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The limited protection of privacy available to those who engage with social networks has provoked a range of legal policy and law reform debates. This subject will delve into the question of privacy law and social networks, in order to explain and critique the current legal position in diverse jurisdictions and internationally, as well as considering options for improving the law in the digital century.
Topics to be covered will include:
- Introduction: privacy in a networked environment;
- precursors: publication of diaries, letters, biographies, newspapers, photography, cinema, telephone, video and the rise of privacy;
- traditional legal responses: the development of common law and statutory doctrines dealing with aspects of privacy protection (not always explicitly);
- post-war pockets of specialised 'sui generis' laws including data protection, consumer protection, surveillance laws, and accompanying institutional innovations;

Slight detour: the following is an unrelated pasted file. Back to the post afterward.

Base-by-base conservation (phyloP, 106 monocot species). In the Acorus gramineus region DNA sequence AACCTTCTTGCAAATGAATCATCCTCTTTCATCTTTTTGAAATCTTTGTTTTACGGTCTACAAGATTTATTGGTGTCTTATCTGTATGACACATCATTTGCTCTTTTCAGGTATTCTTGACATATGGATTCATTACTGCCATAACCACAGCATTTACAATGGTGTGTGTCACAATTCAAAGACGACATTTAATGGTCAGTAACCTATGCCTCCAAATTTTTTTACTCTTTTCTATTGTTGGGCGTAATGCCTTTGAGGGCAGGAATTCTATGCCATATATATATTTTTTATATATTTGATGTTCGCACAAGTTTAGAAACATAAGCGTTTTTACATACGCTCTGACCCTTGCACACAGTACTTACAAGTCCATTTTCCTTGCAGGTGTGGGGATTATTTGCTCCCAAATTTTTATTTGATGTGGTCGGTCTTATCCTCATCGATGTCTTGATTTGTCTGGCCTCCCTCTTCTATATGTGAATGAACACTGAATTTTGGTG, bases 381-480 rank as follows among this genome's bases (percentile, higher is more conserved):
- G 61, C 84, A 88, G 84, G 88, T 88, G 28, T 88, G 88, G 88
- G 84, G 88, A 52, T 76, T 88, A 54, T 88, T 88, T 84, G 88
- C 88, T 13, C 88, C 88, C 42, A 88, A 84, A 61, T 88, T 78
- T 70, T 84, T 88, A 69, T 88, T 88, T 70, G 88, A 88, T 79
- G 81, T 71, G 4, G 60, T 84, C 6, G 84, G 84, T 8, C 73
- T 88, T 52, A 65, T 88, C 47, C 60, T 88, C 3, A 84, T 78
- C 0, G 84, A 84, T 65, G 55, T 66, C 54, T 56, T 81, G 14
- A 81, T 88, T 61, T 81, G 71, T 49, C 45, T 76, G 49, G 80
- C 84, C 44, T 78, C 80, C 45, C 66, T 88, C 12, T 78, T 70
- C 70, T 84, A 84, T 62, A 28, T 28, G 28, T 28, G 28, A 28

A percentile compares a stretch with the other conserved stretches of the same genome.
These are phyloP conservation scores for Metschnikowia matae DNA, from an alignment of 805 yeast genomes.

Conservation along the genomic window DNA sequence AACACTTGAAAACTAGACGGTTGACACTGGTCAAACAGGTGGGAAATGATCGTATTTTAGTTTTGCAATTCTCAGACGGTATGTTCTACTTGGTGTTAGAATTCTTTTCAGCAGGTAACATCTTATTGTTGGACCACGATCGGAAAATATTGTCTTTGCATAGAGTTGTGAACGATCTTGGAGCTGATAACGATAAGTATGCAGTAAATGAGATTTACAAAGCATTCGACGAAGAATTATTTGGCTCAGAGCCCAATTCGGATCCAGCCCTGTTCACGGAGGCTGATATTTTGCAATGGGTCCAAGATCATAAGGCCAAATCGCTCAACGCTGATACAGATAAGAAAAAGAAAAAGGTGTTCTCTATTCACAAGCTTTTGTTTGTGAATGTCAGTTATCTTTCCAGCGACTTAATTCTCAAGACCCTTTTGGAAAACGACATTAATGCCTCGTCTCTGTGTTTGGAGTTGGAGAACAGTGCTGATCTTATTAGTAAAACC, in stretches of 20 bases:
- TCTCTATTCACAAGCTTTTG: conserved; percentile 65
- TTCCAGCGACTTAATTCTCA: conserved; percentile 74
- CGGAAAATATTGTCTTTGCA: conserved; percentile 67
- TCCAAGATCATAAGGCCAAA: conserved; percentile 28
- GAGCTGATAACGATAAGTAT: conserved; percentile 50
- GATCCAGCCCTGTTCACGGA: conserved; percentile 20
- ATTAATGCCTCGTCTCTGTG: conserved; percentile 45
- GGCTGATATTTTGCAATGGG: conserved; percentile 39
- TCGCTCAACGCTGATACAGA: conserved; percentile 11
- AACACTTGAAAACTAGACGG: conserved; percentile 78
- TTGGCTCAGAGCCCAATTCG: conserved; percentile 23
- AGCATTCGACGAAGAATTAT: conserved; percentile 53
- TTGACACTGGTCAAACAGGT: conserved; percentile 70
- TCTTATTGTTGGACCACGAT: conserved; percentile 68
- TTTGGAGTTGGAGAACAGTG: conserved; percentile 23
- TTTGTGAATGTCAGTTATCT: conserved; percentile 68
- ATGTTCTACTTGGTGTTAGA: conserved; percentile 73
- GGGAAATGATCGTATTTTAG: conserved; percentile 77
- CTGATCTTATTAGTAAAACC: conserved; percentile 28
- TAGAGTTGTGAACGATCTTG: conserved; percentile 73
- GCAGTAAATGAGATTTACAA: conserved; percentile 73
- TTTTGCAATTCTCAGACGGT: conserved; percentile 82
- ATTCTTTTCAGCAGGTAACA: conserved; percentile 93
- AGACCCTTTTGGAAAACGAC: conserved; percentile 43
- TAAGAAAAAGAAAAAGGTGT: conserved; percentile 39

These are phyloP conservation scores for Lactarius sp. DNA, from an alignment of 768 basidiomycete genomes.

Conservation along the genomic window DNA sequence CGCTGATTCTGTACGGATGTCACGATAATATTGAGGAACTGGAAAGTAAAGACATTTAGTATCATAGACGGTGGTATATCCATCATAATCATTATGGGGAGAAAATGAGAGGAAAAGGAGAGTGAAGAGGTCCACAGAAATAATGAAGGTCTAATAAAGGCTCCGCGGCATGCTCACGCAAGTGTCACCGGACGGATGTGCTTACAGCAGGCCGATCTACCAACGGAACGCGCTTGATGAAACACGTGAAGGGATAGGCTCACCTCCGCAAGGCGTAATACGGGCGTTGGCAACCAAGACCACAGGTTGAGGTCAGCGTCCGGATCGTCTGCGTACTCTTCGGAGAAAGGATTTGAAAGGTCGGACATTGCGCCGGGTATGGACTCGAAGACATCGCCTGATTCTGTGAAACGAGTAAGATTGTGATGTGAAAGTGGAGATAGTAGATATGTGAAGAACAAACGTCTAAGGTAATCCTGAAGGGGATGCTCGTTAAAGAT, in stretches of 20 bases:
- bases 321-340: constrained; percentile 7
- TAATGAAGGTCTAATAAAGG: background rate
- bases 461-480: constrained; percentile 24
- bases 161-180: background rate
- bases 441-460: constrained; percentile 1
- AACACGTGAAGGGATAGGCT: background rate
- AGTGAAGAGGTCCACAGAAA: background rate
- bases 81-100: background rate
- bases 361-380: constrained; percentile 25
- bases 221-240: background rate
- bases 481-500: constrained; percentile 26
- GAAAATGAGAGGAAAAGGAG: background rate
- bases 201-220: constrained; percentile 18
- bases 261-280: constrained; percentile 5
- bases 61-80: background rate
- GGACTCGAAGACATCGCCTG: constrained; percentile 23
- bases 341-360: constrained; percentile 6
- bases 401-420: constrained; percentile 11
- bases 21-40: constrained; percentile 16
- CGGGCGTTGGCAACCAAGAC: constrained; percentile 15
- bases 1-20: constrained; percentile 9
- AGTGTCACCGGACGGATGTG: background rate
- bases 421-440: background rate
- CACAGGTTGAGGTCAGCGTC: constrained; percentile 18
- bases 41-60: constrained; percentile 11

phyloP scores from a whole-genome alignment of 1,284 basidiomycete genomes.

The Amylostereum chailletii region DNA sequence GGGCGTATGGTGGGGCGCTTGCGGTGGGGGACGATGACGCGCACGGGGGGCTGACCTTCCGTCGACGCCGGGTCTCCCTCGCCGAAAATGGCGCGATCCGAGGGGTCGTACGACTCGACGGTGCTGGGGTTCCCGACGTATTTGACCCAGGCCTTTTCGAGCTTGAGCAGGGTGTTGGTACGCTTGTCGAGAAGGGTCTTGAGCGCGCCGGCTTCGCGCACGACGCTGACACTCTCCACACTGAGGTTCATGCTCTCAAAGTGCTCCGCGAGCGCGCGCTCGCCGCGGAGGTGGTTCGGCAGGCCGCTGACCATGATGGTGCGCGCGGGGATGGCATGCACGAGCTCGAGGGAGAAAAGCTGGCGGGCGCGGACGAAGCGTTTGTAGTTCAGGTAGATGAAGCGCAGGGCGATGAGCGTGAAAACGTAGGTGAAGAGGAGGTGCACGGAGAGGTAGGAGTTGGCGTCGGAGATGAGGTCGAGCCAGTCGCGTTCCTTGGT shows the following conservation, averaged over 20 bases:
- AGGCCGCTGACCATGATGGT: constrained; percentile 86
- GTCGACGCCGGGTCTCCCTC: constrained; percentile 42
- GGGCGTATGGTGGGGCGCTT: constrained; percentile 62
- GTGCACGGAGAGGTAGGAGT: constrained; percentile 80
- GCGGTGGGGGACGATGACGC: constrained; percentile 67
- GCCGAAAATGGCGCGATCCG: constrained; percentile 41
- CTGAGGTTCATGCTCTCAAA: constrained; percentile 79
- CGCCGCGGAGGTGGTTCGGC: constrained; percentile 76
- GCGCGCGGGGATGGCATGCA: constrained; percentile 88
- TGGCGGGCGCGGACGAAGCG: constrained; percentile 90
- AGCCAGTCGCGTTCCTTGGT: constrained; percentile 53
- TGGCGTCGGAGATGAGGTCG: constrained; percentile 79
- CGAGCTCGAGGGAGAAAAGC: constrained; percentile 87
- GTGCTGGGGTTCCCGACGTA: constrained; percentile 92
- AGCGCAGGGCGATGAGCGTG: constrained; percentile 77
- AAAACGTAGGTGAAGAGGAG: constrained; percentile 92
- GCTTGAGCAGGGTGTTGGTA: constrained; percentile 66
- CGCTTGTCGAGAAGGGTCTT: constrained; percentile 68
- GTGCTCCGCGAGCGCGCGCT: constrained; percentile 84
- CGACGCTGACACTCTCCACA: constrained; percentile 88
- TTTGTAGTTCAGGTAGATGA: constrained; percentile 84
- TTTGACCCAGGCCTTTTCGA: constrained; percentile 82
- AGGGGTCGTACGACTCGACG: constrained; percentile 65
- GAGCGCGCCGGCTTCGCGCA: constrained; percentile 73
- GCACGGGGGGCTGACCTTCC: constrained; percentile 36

- modern trends and controversies: rise of an online networked society and challenges to privacy, problems of multi-jurisdictional laws; and
- imagining the future - what will be the role of law (and will it have a role)?
Intended learning outcomes
On completion of this subject students should:
- Recognise that privacy and social networks have various legal connection points;
- Appreciate the multiple ways in which privacy may be constrained and protected by the law, including in the context of social networks; and
- Understand the basic features of the legal treatment of privacy specifically in the context of social networks.
On completion of this subject students should have:
- Capacity for self-directed learning, specifically the ability to plan work and use time effectively;
- Cognitive and analytical skills;
- Ability to speak about complex ideas in a clear and cogent manner;
- Awareness of diversity and plurality;
- Ability to write essays which develop structured argumentation;
- Capacity to judge the worth of their own arguments.
Last updated: 14 January 2020